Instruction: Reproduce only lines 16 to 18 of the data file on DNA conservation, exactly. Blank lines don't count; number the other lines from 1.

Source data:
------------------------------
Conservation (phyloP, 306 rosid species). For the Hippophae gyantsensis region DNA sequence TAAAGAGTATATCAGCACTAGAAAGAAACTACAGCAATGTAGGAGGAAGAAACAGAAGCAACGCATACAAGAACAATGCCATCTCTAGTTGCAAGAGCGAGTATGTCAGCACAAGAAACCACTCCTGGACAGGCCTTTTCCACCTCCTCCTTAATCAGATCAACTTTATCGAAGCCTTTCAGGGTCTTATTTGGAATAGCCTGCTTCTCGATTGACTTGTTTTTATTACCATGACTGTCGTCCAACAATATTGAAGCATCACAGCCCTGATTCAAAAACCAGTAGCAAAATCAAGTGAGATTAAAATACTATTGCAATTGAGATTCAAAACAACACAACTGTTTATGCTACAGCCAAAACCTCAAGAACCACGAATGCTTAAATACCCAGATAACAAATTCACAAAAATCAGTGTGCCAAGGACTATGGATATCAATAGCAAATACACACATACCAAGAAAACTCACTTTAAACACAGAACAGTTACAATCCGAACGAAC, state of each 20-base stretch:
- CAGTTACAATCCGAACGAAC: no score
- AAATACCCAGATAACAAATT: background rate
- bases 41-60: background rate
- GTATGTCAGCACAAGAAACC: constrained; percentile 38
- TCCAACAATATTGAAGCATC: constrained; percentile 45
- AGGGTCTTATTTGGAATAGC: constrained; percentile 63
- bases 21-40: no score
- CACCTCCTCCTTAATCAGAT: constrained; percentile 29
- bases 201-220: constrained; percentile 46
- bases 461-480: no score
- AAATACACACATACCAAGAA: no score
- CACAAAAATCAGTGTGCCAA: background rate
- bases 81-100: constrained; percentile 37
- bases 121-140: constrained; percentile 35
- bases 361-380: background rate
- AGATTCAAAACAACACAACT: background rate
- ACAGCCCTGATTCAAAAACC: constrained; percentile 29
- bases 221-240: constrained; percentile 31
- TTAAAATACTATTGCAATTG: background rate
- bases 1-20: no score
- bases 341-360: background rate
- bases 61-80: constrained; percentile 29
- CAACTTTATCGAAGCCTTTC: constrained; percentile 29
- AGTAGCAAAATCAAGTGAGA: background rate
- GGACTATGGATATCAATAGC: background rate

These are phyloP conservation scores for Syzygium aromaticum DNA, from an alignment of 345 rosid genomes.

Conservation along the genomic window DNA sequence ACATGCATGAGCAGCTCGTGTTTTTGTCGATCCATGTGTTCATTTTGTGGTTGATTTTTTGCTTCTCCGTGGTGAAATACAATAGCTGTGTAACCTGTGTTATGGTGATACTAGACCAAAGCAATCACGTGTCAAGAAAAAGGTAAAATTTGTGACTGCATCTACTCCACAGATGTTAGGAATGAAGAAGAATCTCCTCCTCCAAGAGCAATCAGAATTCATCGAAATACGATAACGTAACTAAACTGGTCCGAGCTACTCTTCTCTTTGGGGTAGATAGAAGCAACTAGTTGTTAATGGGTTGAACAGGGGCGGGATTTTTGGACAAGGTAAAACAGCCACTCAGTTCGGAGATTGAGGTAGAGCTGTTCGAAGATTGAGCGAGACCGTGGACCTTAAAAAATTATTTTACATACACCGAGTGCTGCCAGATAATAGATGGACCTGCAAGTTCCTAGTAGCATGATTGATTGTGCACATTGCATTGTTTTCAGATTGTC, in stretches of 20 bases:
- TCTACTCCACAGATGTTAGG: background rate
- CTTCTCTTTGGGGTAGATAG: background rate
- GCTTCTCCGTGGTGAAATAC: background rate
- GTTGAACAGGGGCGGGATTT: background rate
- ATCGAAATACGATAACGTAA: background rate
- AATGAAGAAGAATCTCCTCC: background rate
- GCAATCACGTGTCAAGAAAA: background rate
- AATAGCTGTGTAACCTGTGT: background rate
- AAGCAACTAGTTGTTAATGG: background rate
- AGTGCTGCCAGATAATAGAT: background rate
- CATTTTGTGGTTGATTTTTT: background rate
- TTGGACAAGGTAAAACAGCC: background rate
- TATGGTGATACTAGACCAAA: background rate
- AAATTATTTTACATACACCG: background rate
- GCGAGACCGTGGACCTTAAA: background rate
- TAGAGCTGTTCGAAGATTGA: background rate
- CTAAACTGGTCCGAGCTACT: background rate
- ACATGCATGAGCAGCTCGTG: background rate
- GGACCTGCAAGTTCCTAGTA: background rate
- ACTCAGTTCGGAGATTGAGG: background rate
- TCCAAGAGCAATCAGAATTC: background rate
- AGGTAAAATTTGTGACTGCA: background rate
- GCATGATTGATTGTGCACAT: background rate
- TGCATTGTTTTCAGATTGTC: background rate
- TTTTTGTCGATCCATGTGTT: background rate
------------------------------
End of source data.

- bases 361-380: background rate
- AGATTCAAAACAACACAACT: background rate
- ACAGCCCTGATTCAAAAACC: constrained; percentile 29